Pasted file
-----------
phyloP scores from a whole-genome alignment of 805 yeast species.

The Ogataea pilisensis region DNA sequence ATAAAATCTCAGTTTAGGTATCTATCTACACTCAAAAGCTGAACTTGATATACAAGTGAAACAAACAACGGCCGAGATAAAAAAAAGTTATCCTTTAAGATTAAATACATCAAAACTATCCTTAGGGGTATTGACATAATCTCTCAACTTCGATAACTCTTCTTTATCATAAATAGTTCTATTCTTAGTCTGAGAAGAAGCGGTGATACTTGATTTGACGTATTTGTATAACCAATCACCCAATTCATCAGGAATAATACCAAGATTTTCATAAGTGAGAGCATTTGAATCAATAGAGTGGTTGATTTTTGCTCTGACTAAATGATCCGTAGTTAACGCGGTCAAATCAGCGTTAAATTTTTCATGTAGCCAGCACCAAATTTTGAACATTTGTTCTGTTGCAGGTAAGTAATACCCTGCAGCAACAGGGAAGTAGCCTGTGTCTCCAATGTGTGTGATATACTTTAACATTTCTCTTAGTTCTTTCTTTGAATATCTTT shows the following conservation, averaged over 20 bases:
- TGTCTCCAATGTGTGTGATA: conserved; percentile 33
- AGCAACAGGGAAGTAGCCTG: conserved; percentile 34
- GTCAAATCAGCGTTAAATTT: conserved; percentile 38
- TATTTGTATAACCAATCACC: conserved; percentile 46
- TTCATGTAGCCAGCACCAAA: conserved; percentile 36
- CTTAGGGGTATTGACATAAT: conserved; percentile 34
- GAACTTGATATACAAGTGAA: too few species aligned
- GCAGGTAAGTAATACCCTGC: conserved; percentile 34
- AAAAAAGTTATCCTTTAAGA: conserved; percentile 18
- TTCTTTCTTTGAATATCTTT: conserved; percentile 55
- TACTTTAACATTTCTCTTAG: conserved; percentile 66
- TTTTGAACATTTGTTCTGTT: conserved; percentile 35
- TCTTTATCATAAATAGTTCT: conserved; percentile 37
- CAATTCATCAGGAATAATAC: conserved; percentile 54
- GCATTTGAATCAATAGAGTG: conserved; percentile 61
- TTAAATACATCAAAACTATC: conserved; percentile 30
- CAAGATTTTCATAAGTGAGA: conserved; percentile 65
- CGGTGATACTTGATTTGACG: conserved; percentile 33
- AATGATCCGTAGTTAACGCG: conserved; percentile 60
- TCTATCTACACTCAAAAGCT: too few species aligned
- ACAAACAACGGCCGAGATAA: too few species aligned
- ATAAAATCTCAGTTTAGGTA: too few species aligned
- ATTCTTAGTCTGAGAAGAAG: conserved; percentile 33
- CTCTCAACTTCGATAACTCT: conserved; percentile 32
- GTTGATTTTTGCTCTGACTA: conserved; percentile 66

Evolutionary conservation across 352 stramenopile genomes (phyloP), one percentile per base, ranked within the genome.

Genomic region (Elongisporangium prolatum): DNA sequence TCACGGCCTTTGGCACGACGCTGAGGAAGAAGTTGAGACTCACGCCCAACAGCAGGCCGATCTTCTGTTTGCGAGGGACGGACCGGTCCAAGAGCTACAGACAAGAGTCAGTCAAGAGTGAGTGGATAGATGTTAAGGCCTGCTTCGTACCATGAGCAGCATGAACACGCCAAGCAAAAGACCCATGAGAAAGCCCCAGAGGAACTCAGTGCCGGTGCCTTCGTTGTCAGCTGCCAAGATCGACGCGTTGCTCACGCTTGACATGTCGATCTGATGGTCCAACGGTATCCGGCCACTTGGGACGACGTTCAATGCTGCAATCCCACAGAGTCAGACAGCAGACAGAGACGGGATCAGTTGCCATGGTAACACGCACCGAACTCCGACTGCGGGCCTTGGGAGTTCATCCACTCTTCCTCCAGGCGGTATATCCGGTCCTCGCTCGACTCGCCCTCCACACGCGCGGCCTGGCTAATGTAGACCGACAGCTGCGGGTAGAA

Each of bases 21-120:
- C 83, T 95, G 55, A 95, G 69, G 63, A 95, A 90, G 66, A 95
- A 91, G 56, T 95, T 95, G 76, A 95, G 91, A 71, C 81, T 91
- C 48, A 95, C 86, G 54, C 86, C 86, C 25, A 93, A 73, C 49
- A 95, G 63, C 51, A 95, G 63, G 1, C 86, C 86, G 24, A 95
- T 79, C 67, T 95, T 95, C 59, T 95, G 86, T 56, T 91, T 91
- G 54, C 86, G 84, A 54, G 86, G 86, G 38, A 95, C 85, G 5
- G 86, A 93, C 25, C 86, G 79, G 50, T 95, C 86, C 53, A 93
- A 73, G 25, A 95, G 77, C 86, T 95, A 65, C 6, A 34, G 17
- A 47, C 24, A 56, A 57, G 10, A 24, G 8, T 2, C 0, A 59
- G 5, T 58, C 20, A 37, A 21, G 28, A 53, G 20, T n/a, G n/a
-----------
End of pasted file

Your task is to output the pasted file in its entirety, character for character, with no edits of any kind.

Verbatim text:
phyloP scores from a whole-genome alignment of 805 yeast species.

The Ogataea pilisensis region DNA sequence ATAAAATCTCAGTTTAGGTATCTATCTACACTCAAAAGCTGAACTTGATATACAAGTGAAACAAACAACGGCCGAGATAAAAAAAAGTTATCCTTTAAGATTAAATACATCAAAACTATCCTTAGGGGTATTGACATAATCTCTCAACTTCGATAACTCTTCTTTATCATAAATAGTTCTATTCTTAGTCTGAGAAGAAGCGGTGATACTTGATTTGACGTATTTGTATAACCAATCACCCAATTCATCAGGAATAATACCAAGATTTTCATAAGTGAGAGCATTTGAATCAATAGAGTGGTTGATTTTTGCTCTGACTAAATGATCCGTAGTTAACGCGGTCAAATCAGCGTTAAATTTTTCATGTAGCCAGCACCAAATTTTGAACATTTGTTCTGTTGCAGGTAAGTAATACCCTGCAGCAACAGGGAAGTAGCCTGTGTCTCCAATGTGTGTGATATACTTTAACATTTCTCTTAGTTCTTTCTTTGAATATCTTT shows the following conservation, averaged over 20 bases:
- TGTCTCCAATGTGTGTGATA: conserved; percentile 33
- AGCAACAGGGAAGTAGCCTG: conserved; percentile 34
- GTCAAATCAGCGTTAAATTT: conserved; percentile 38
- TATTTGTATAACCAATCACC: conserved; percentile 46
- TTCATGTAGCCAGCACCAAA: conserved; percentile 36
- CTTAGGGGTATTGACATAAT: conserved; percentile 34
- GAACTTGATATACAAGTGAA: too few species aligned
- GCAGGTAAGTAATACCCTGC: conserved; percentile 34
- AAAAAAGTTATCCTTTAAGA: conserved; percentile 18
- TTCTTTCTTTGAATATCTTT: conserved; percentile 55
- TACTTTAACATTTCTCTTAG: conserved; percentile 66
- TTTTGAACATTTGTTCTGTT: conserved; percentile 35
- TCTTTATCATAAATAGTTCT: conserved; percentile 37
- CAATTCATCAGGAATAATAC: conserved; percentile 54
- GCATTTGAATCAATAGAGTG: conserved; percentile 61
- TTAAATACATCAAAACTATC: conserved; percentile 30
- CAAGATTTTCATAAGTGAGA: conserved; percentile 65
- CGGTGATACTTGATTTGACG: conserved; percentile 33
- AATGATCCGTAGTTAACGCG: conserved; percentile 60
- TCTATCTACACTCAAAAGCT: too few species aligned
- ACAAACAACGGCCGAGATAA: too few species aligned
- ATAAAATCTCAGTTTAGGTA: too few species aligned
- ATTCTTAGTCTGAGAAGAAG: conserved; percentile 33
- CTCTCAACTTCGATAACTCT: conserved; percentile 32
- GTTGATTTTTGCTCTGACTA: conserved; percentile 66

Evolutionary conservation across 352 stramenopile genomes (phyloP), one percentile per base, ranked within the genome.

Genomic region (Elongisporangium prolatum): DNA sequence TCACGGCCTTTGGCACGACGCTGAGGAAGAAGTTGAGACTCACGCCCAACAGCAGGCCGATCTTCTGTTTGCGAGGGACGGACCGGTCCAAGAGCTACAGACAAGAGTCAGTCAAGAGTGAGTGGATAGATGTTAAGGCCTGCTTCGTACCATGAGCAGCATGAACACGCCAAGCAAAAGACCCATGAGAAAGCCCCAGAGGAACTCAGTGCCGGTGCCTTCGTTGTCAGCTGCCAAGATCGACGCGTTGCTCACGCTTGACATGTCGATCTGATGGTCCAACGGTATCCGGCCACTTGGGACGACGTTCAATGCTGCAATCCCACAGAGTCAGACAGCAGACAGAGACGGGATCAGTTGCCATGGTAACACGCACCGAACTCCGACTGCGGGCCTTGGGAGTTCATCCACTCTTCCTCCAGGCGGTATATCCGGTCCTCGCTCGACTCGCCCTCCACACGCGCGGCCTGGCTAATGTAGACCGACAGCTGCGGGTAGAA

Each of bases 21-120:
- C 83, T 95, G 55, A 95, G 69, G 63, A 95, A 90, G 66, A 95
- A 91, G 56, T 95, T 95, G 76, A 95, G 91, A 71, C 81, T 91
- C 48, A 95, C 86, G 54, C 86, C 86, C 25, A 93, A 73, C 49
- A 95, G 63, C 51, A 95, G 63, G 1, C 86, C 86, G 24, A 95
- T 79, C 67, T 95, T 95, C 59, T 95, G 86, T 56, T 91, T 91
- G 54, C 86, G 84, A 54, G 86, G 86, G 38, A 95, C 85, G 5
- G 86, A 93, C 25, C 86, G 79, G 50, T 95, C 86, C 53, A 93
- A 73, G 25, A 95, G 77, C 86, T 95, A 65, C 6, A 34, G 17
- A 47, C 24, A 56, A 57, G 10, A 24, G 8, T 2, C 0, A 59
- G 5, T 58, C 20, A 37, A 21, G 28, A 53, G 20, T n/a, G n/a